Tales of the Sausage Factory

Fragmentation Games: Playstation Gets “Boxeed,” TV Anywhere Gets More Content.

In the latest twist in the broadband fragmentation games driven the overlap of MVPDs and broadband access providers, users of PlayStation 3 can no longer access Hulu. As some may recall, Hulu tried a similar trick with Boxee.tv, resulting in a good old fashioned tech arms race wherein Boxee camouflaged itself as browser and Hulu responded by encrypting html.

Now Hulu has shut off the spigot to Playstation 3. Why? As I noted when Hulu pulled this on Boxee in the spring, the people who make money off the existing video subscription model (both the cable operators like Comcast and the content holders like NBC Universal) really dislike the thought of streaming media actually competing with them. As long as video stayed on the laptop and occasionally stopped to buffer, it didn’t really threaten the established business models. But make it possible to watch streaming media on your regular TV, with a quality practically equal to what you get on cable, and it becomes a very disruptive technology.

Playstation 3 and other game consoles are obvious candidates to disrupt the existing business model. They already plug into your television set, you are very familiar with the controls, and the manufacturers are always expanding the capabilities of the units to make them more “media centers” and less “game centers.” Like Boxee, they represent a real threat by making it possible for me to stream online content effortlessly on my TV and watch in exactly the same way I watch anything else.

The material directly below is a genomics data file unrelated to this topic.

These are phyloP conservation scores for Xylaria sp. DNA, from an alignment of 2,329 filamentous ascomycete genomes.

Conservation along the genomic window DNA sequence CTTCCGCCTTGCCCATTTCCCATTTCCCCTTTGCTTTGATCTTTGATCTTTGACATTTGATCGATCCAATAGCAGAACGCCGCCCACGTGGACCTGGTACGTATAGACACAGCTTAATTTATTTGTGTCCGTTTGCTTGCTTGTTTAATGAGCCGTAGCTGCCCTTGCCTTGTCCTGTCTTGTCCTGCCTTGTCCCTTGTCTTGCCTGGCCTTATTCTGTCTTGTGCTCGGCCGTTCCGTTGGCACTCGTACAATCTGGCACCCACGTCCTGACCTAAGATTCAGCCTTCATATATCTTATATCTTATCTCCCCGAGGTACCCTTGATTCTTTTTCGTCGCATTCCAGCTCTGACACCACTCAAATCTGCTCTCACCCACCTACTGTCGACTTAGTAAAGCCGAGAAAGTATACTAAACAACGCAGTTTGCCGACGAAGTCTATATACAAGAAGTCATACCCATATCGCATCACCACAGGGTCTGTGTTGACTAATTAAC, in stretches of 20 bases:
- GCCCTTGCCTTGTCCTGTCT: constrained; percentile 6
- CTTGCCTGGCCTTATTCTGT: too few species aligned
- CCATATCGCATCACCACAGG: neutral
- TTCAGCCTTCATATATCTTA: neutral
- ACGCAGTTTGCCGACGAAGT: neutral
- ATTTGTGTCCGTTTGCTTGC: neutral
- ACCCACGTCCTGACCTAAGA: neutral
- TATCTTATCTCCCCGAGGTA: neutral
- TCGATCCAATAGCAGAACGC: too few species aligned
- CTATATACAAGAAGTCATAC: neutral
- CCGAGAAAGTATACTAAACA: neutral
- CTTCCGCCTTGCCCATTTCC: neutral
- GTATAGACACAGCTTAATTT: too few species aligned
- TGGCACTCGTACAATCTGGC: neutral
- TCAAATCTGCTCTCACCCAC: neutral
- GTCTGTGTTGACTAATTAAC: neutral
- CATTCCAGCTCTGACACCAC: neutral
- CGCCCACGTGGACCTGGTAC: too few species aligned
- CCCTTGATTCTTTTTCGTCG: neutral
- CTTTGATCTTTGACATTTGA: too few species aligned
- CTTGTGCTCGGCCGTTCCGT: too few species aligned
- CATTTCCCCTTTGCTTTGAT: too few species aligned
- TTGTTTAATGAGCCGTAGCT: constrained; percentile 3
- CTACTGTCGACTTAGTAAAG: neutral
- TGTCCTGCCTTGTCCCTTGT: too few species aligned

Meanwhile, Time Warner and Comcast have found lots of other content networks eager to join the “Entitlement Program.” This initiative appears to be gathering critical mass very rapidly, which is not too surprising. While some of the bigger folks like Disney may hold out to see how they can maximize their return, the midsized players anxious about possible changes to the business model are likely to want to get in while the getting is good.